US 8102863 High-speed WAN to wireless LAN gateway

ABSTRACT – A gateway interconnecting a high speed Wide Area Network (WAN) and a lower speed Wireless Local Area Network (WLAN) is provided. The high speed WAN is preferably connected to the gateway via a Fiber-to-the Home (FTTH) connection and associated FTTH modem. In general, the gateway includes an adaptable cross-layer offload engine operating to manage bandwidth between the high speed WAN and the lower speed WLAN. As data enters the gateway from the WAN at the high speed data rate of the WAN, the offload engine stores the data in a non-secure data cache. A rule check engine performs a stateless or stateful inspection of the data in the non-secure data cache. Thereafter, the data is moved from the non-secure data cache to a secure data cache and thereafter transmitted to an appropriate user device in the WLAN at the lower data rate of the WLAN.

FIELD OF THE INVENTION

The present invention relates to a gateway device and more particularly relates to a gateway device interconnecting a high speed Wide Area Network (WAN) to a lower speed Wireless Local Area Network (WLAN).

BACKGROUND OF THE INVENTION

Historically, residential gateways provided a routing function from an in-home Local Area Network (LAN) to a Wide Area Network (WAN) based Asynchronous Digital Subscriber Line (ADSL) or Data Over Cable Service Interface Specification (DOCSIS) connection. Bandwidth available from the WAN ranged from 200 kbps to 6 Mbps. The LAN side of the gateway was either a single or multiple 10/100Bt Ethernet connections serving client computers. Eventually, these Ethernet connections were replaced with wireless IEEE 802.11b/a/g LANs operating from 6 to 50 Mbps. The smaller bandwidth capabilities of the WAN versus the LAN kept downstream traffic flow simple in the gateway. Upstream traffic from the LAN to WAN was seldom an issue because users were less sensitive to this bottleneck. A typical upstream bottleneck scenario would be sending an email with a large attachment. In this situation, the Transfer Control Protocol (TCP) service of the gateway would simply throttle the LAN connection to the appropriate speed for the WAN.

With the advent of Fiber-to-the-Home (FTTH) networks, the traditional scenario described above has been reversed. In a FTTH network, a high speed FTTH data connection is provided to the residential gateway. The FTTH data connection provides data rates in the range of 1 to 10 Gbps. In contrast, the proposed IEEE 802.11n standard for wireless LANs provides data rates in the range of 100 to 500 Mbps. As such, the traditional residential gateway architecture will limit overall performance to the wireless LAN bandwidth, thereby negating much of the value of the FTTH connection. Thus, there is a need for an improved residential gateway architecture for interconnecting a high speed WAN to a lower speed wireless LAN.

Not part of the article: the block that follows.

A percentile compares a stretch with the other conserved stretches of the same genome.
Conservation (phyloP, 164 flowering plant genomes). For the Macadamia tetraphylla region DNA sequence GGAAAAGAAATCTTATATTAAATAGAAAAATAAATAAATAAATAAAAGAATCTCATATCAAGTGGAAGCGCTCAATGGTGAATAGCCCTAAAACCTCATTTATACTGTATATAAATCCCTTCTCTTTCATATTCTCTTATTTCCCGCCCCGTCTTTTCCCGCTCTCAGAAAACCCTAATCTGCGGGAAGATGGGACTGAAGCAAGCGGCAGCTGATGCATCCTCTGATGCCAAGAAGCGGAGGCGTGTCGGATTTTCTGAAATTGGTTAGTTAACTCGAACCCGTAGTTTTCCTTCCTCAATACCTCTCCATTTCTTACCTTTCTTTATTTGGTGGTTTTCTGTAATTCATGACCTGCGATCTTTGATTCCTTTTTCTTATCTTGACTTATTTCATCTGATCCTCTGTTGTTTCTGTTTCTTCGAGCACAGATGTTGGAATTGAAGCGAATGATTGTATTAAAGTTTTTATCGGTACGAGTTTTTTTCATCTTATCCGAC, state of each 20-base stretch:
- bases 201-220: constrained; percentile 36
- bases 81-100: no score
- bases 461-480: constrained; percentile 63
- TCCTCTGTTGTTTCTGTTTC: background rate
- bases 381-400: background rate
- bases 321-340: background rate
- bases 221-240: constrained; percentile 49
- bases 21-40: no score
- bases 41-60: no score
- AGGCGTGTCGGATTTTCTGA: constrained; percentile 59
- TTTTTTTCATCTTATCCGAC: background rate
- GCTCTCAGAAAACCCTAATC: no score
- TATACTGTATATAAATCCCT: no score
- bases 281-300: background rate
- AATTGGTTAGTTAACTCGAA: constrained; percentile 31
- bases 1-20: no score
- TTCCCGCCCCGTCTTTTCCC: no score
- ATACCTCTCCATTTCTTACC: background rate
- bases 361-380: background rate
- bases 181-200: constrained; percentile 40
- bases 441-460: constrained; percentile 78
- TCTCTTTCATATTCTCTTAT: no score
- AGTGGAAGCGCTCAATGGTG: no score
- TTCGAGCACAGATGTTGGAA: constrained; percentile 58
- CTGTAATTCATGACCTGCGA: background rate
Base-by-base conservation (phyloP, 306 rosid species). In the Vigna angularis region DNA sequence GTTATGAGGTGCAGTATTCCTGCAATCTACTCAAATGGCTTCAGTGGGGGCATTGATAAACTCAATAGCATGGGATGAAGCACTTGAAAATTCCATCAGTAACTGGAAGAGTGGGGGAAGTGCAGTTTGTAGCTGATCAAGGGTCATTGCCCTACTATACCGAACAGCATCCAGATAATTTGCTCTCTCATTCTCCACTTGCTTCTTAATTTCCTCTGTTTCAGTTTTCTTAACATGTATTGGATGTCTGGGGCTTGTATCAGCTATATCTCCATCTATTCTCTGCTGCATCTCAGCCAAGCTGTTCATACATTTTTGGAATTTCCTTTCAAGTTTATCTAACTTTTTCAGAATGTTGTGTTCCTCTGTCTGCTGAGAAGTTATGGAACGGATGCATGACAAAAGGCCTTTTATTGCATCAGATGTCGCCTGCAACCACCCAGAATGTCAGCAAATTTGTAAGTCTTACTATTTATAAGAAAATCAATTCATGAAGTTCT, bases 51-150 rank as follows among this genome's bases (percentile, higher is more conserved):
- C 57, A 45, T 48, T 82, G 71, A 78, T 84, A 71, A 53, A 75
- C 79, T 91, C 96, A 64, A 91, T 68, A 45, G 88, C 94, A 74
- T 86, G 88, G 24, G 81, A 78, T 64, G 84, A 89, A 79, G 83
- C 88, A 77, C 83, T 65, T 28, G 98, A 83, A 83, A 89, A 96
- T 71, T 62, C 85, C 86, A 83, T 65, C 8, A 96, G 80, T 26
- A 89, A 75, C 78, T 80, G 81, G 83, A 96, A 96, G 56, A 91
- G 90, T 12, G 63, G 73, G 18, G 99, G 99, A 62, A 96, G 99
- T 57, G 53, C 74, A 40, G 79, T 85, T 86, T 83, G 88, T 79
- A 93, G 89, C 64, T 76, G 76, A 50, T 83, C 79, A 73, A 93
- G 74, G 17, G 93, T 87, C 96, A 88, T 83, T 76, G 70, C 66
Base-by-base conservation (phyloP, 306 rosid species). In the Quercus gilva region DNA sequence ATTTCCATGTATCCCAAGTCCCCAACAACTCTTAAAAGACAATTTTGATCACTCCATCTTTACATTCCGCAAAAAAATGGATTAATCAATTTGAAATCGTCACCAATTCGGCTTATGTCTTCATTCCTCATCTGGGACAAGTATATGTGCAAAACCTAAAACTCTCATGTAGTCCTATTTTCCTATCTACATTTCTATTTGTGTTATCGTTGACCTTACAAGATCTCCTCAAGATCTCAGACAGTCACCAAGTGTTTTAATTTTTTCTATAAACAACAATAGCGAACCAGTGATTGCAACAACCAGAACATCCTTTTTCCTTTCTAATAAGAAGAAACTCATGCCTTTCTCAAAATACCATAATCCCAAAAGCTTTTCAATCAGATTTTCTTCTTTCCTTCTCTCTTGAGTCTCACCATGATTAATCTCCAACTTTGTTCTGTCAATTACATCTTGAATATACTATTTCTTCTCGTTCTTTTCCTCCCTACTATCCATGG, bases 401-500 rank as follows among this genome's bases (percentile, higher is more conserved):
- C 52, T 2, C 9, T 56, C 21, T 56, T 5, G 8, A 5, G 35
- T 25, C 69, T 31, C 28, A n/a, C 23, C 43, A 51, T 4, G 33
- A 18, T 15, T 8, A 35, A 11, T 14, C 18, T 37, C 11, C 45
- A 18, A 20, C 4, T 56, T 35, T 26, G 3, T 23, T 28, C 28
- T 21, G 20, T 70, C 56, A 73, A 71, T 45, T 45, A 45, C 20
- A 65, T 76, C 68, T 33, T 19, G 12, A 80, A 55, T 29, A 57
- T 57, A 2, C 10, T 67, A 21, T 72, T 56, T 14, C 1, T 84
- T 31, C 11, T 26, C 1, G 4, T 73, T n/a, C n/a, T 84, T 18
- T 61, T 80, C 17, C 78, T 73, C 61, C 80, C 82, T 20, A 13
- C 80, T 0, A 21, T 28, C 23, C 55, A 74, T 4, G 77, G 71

SUMMARY OF THE INVENTION

The present invention relates to a gateway interconnecting a high speed Wide Area Network (WAN) and a lower speed Wireless Local Area Network (WLAN). The high speed WAN is preferably connected to the gateway via a Fiber-to-the-Home (FTTH) connection and associated FTTH modem. In general, the gateway includes an adaptable cross-layer offload engine operating to manage bandwidth between the high speed WAN and the lower speed WLAN. As data enters the gateway from the WAN at the high speed data rate of the WAN, the offload engine stores the data in a non-secure data cache. A rule check engine performs a stateless or stateful inspection of the data in the non-secure data cache. Once inspected by the rule check engine, the data is moved from the non-secure cache to the secure cache and thereafter transmitted to an appropriate user device in the WLAN at a lower data rate of the WLAN.

Prior to transmitting the data, the gateway may also perform additional functions such as, but not limited to, file format conversion, Digital Rights Management (DRM) encoding or decoding, and Data Encryption Standard (DES) encryption or decryption.

Those skilled in the art will appreciate the scope of the present invention and realize additional aspects thereof after reading the following detailed description of the preferred embodiments in association with the accompanying drawing figures.

 

 

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